• Carrie Pollard, MSW RSW

Vicarious joy: Find your Freudenfreude



Freudenfreude and schadenfreude are German words that describe complex emotions. The former celebrates and shares in the success of others, while the latter finds pleasure in others’ struggles or failures. Human beings are naturally (and evolutionarily) competitive and while healthy competition can be motivating, in excess it can trigger feelings of envy or worse schadenfreude. On the other hand, we are also driven to connect and create a sense of shared community, which supports the value of freduenfreude both individually and collectively.


Shortly after reading about freudenfreude, I saw it action. At a school BBQ, my oldest daughter and her best friend recounted the recent events of track and field. My daughter showed me a video of her ‘bestie’ winning the 100-metre race. In the video you can hear my daughter screaming with excitement for her friend’s win. Looking at them sharing the story you could see happiness and pride emanating from them both. An interesting tidbit about my daughter is she is a talented athlete and fiercely competitive. Yet, when her friend excelled in a sport, she did not feel envious, she was joyous. We can celebrate the accomplishments of another and use it to inspire us in our own goals and purpose.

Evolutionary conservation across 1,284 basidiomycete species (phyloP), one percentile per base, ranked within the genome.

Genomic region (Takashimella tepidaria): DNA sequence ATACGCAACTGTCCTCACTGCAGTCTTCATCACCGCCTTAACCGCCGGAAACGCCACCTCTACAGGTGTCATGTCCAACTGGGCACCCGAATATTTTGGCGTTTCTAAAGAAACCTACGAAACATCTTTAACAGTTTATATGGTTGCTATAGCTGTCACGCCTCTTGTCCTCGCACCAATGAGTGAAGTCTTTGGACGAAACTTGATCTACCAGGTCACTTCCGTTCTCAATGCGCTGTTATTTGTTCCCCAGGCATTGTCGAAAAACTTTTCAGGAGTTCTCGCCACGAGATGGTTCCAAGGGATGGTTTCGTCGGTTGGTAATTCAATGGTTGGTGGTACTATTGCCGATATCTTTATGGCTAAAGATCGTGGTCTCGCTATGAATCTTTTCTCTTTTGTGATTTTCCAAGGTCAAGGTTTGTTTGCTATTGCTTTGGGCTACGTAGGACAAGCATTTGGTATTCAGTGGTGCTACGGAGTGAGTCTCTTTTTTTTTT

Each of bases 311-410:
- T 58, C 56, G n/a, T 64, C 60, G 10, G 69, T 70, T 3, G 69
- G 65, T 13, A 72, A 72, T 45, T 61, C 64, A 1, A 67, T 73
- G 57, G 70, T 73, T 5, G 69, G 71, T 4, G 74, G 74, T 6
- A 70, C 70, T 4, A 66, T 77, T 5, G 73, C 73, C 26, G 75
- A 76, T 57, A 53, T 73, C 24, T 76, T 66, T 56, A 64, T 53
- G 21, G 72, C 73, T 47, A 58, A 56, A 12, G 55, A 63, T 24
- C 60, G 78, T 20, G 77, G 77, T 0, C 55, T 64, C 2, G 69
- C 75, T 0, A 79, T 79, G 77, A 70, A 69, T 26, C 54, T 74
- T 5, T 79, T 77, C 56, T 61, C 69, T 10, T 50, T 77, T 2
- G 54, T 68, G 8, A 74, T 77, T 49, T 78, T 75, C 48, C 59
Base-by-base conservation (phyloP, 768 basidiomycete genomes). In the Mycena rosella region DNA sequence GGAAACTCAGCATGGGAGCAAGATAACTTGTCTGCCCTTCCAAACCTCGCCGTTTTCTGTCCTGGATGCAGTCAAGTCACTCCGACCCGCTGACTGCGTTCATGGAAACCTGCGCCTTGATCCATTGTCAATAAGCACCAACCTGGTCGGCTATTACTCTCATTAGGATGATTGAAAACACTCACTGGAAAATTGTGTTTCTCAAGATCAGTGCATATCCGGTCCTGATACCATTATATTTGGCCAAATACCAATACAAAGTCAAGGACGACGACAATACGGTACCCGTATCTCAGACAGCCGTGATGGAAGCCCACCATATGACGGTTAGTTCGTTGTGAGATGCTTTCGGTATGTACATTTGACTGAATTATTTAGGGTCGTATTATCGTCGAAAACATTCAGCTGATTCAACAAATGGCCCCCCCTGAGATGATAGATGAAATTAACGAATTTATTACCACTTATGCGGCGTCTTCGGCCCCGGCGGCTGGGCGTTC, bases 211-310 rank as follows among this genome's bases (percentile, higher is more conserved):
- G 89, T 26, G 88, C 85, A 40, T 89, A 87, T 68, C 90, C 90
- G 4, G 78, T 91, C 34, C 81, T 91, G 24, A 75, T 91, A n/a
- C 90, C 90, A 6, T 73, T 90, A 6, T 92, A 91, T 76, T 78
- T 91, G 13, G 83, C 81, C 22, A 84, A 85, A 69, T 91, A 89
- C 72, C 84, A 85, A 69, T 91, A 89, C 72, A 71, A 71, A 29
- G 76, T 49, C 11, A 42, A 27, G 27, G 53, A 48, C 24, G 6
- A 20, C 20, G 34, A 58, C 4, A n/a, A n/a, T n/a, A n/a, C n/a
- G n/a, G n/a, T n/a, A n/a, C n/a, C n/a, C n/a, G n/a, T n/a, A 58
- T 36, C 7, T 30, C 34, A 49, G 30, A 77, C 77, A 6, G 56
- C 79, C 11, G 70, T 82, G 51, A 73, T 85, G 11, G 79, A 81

Brene Brown discusses freudenfreude in her book ‘Atlas of the Heart’ and uses a lovely analogy of protecting and celebrating each other’s ‘light’.[1] She states, “good friends aren’t afraid of your light [and] they never blow out your flame”.[2] I am so proud of how my daughter celebrated the light of her friend and want to encourage and nurture this in myself and others.


Freudenfreude has been found to be good for our mental wellness and relationships.[3] In fact, research has found that ‘Freudenfruede Enhancement Training’ (yes this exists!) focuses on:


1. building active listening skills

2. asking questions to highlight interest

3. expressing genuine gratitude and happiness when others share their successes and achievements.[4]


Discovering this type of joy not only strengthens our relationships with others, but also with ourselves. Both positive and negative emotions are contagious,[5] so when we share in the happiness of another person's good fortune, we are likely to experience these wonderful feelings vicariously.



[1] Brown, B (2021). Atlas of the Heart. Penguin Random House LLC, New York, NY. [2] Brown, B (2021). Atlas of the Heart. Penguin Random House LLC, New York, NY, p. 36. [3] Chambliss, C. (2018). The Role of Freudenfruede and Schadenfreude in Depression. World Journal of Psychiatry and Mental Health Research, 2 (1), 1009. [4] Chambliss, C. (2018). The Role of Freudenfruede and Schadenfreude in Depression. World Journal of Psychiatry and Mental Health Research, 2 (1), 1009. [5] Hatfield, E., Bensman, L, Thorton, P.D., Rapson, R.L. (2014). New Perspectives on emotional contagion: A review of classic and recent research on facial mimicry and contagion. Interpersona: An International Journal of Personal Relationships, 8(2), 159-179.

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